- Game theory is an intriguing combination of statistical probability and human psychology. The best-known example is the "prisoner's dilemma."
- There are many real-world applications of the "prisoner's dilemma," from nuclear weapons to Tinder.
- On the UK game show Golden Balls, one contestant turned the game upside-down by limiting the options of his opponent.
The “prisoner’s dilemma” is one of the most popular examples of game theory. You and a pal are arrested for committing a serious crime and are placed into your own cells. The police offer you both the same deal: If you confess, you go free, but your buddy goes to jail for a very long time (say, 20 years). If you both confess, you both go to jail, but with a lighter sentence (say, five years). If neither of you confess, the police only have enough evidence to convict you of a minor crime, and you both get one year in jail.
The combinations play out like this:
- You confess; pal does not: 20 years of total jail-time (but zero for you)
- Pal confesses; you do not: 20 years of total jail-time (but zero for them)
- Both confess: 10 years of total jail-time (five years each)
- Neither confesses: 2 years of total jail-time (one year each)
Obviously, if you can trust your pal not to rat you out, staying mum is the best option. But going free is very tempting. If both of you succumb to that temptation, you’ll land in jail for five years each (ten years total). That’s not a particularly good outcome. So, the question essentially boils down to this: How much do you trust your friend to stay quiet?
This is such an interesting dilemma because it manifests in a variety of real-life situations. Game theory is an intriguing combination of probability and human psychology. In the UK, it was even made into a three-year-long game show called Golden Balls (pun was definitely intended). And one clever contestant beat the show.
Real life prisoners
Assuming you’re not the murdering, thieving type, it’s unlikely you’re going to wind up in a police interrogation room anytime soon. But the “prisoner’s dilemma” has a whole host of real life applications. Here are a few examples.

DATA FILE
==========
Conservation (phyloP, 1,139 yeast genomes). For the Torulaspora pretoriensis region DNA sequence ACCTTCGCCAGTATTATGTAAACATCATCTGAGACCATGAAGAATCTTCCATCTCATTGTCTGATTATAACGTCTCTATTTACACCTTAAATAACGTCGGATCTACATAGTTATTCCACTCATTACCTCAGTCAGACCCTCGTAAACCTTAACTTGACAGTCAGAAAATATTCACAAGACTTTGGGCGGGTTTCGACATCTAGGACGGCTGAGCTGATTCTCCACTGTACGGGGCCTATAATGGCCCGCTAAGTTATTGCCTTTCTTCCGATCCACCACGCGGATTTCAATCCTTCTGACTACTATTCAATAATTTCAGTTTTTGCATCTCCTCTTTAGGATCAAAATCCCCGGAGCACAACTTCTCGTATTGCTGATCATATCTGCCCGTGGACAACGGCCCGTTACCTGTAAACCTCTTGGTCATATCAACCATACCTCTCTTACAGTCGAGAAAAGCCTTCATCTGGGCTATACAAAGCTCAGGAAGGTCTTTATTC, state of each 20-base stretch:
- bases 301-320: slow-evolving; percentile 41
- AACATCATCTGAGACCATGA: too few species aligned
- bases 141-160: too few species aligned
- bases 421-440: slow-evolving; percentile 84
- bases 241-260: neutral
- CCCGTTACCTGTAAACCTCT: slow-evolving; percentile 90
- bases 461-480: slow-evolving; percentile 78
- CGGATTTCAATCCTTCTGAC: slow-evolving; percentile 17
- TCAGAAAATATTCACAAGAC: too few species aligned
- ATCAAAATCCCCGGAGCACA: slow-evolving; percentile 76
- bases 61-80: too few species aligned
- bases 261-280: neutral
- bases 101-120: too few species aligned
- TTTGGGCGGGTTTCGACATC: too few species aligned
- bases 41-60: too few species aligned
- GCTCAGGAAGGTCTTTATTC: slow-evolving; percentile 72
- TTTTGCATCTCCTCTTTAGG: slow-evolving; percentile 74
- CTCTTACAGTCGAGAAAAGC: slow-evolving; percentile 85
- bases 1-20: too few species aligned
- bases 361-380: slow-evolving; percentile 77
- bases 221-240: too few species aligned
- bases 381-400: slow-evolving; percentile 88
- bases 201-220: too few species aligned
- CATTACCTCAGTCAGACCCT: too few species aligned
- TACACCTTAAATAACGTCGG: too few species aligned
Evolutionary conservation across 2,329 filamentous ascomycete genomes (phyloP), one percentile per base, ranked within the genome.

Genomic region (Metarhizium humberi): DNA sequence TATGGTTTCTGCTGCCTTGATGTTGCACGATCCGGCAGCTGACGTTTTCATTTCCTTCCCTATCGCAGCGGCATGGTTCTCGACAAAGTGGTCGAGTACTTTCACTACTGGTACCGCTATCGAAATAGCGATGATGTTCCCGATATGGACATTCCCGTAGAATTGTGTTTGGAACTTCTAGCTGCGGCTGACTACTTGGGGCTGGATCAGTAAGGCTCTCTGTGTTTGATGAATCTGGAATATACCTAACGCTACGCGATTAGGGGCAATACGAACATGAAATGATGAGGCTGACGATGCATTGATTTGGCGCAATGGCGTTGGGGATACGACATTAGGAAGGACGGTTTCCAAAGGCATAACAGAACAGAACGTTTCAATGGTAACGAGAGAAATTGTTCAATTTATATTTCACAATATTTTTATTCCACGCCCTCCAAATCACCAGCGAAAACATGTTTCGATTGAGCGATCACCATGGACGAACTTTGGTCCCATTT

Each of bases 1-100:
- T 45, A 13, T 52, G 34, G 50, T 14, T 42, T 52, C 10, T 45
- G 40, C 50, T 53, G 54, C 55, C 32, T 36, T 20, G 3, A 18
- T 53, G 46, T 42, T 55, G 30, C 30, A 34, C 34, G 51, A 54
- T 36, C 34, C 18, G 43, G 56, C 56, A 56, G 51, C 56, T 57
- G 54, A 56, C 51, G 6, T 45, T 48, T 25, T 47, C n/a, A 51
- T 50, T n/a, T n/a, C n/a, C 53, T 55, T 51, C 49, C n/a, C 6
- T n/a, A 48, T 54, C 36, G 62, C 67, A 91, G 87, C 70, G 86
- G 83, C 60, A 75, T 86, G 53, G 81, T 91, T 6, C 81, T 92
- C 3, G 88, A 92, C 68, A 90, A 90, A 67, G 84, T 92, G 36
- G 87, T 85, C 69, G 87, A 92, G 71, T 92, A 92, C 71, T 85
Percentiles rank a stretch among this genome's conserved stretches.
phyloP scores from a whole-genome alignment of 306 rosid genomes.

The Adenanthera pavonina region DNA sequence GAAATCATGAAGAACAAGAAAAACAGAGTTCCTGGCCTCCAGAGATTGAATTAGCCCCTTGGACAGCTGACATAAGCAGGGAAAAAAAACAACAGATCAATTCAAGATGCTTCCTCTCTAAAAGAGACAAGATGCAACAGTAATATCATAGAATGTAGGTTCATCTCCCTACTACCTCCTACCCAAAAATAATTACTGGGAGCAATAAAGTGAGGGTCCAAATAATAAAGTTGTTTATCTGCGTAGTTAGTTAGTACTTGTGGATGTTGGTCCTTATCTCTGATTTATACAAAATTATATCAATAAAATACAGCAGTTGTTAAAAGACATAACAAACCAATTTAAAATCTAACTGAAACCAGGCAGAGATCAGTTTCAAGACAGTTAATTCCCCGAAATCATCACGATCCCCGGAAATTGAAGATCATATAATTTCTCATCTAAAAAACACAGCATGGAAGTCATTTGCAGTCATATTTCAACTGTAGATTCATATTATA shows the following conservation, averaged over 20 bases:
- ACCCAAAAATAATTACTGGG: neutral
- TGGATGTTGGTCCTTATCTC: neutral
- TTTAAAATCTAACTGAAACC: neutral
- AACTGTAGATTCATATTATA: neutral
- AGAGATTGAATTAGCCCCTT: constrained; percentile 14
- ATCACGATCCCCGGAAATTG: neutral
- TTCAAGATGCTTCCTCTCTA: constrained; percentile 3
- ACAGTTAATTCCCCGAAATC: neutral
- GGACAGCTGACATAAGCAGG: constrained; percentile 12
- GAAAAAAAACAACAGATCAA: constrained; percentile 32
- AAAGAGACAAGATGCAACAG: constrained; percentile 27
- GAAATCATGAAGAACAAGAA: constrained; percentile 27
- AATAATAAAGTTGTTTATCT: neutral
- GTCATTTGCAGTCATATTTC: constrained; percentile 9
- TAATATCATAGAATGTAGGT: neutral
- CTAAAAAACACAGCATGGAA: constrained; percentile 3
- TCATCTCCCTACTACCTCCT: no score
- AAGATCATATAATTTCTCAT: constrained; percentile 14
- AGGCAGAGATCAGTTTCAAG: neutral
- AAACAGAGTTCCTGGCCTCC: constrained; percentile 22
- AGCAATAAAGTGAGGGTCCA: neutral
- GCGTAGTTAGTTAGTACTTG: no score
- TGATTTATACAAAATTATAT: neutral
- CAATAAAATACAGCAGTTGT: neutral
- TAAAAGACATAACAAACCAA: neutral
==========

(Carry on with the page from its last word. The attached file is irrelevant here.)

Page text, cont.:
International relations. Nuclear weapons cost a lot of money to make and maintain. Even keeping them is a dangerous business. All nuclear countries would be better off if they could disarm. But to do so unilaterally leaves you vulnerable to attack from your rivals. So as long as nations cannot trust each other to disarm, they too will keep their nuclear weapons. The same dilemma applies to any unilaterally-punishing but multilaterally-rewarding treaty — like climate change agreements, for instance.
Worker hours. In a laissez-faire, unfettered capitalist system with no workplace laws, the prisoner’s dilemma presents itself in a “race to the bottom.” For instance, if Bobby works 9-5, he’s at risk of being replaced by Linda, who’s willing to work 8-6. Linda, in turn, could be fired to make room for Lena, who works 8-6 and weekends. It’s better for everyone if employees agree to certain acceptable work hours. It used to be that guilds or unofficial worker organizations would threaten or assault people who undermined their colleagues by working more. Today, most countries have some kind of workplace rights. For instance, in 2018, a baker in France was fined €3,000 for not taking a day off work.